(24 March 2017) Under very special conditions a bright, almost full, moon may deliver a rainbow, like this warm Summer Thursday night. This is NOT called a halo, which is a circle around the moon at greater distance (22 degrees). This lunar corona is caused by moonlight being refracted by water drops in high clouds. To get this effect, each ray of light can only hit one droplet before making it to earth. The entire corona consists of many droplets, individually scattering the moonlight. That is why it only happens with very ‘un-dense’ clouds.
The circle does include a full rainbow of colours, but that is almost impossible to observe, let alone to photograph.
This is a challenging situation. Firstly, the entire display can stop any second and normally only lasts several minutes. This one was long, around 10 minutes. Secondly one needs to set up a tripod, at a good location, mount the right lense and …. all of this before the display is over.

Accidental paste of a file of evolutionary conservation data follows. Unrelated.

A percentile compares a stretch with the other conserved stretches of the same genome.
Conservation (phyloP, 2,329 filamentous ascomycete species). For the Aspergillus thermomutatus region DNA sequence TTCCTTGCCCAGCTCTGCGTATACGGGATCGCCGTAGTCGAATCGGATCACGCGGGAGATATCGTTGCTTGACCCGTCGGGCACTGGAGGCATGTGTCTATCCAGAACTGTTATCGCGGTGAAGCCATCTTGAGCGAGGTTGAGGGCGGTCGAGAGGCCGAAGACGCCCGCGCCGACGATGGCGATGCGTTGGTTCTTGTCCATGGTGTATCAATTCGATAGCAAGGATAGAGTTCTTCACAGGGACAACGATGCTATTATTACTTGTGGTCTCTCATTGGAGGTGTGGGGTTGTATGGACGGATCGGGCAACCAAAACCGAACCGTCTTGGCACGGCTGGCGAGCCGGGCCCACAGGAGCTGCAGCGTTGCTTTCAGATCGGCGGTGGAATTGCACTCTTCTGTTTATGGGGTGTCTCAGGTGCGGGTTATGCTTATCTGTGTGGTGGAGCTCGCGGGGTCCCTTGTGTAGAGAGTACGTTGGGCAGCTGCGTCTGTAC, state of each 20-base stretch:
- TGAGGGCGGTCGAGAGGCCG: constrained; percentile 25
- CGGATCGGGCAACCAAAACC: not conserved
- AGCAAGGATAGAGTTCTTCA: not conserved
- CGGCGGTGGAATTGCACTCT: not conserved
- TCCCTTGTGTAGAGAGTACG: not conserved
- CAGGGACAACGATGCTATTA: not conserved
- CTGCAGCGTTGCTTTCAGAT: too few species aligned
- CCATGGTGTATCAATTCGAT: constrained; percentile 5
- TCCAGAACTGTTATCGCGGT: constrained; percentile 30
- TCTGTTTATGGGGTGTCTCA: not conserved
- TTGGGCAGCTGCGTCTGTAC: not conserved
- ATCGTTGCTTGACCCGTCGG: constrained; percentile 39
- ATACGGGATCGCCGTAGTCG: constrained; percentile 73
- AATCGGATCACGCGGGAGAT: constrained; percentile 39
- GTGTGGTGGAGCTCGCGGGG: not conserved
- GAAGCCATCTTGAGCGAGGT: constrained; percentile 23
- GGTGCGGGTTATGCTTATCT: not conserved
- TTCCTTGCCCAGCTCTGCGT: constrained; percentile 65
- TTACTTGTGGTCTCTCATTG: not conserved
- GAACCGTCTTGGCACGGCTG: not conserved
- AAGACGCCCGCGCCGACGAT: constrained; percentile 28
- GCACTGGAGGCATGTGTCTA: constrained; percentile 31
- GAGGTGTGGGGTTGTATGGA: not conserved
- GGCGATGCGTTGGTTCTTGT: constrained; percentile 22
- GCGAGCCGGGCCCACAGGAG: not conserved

Only full manual operation will achieve a good outcome, because overexposure is the trick. I tried several shutter times and apertures and discovered that a short shutter time is the best option. 0.2 second, f/4.5, ISO 200. Of course the moon is overexposed, but that is the sacrifice one has to accept. I don’t like post processing, so all I did was crop it to the right size (easy with a photo taken in RAW), and reduce the whiteness of the moon itself a little bit. The colours are original.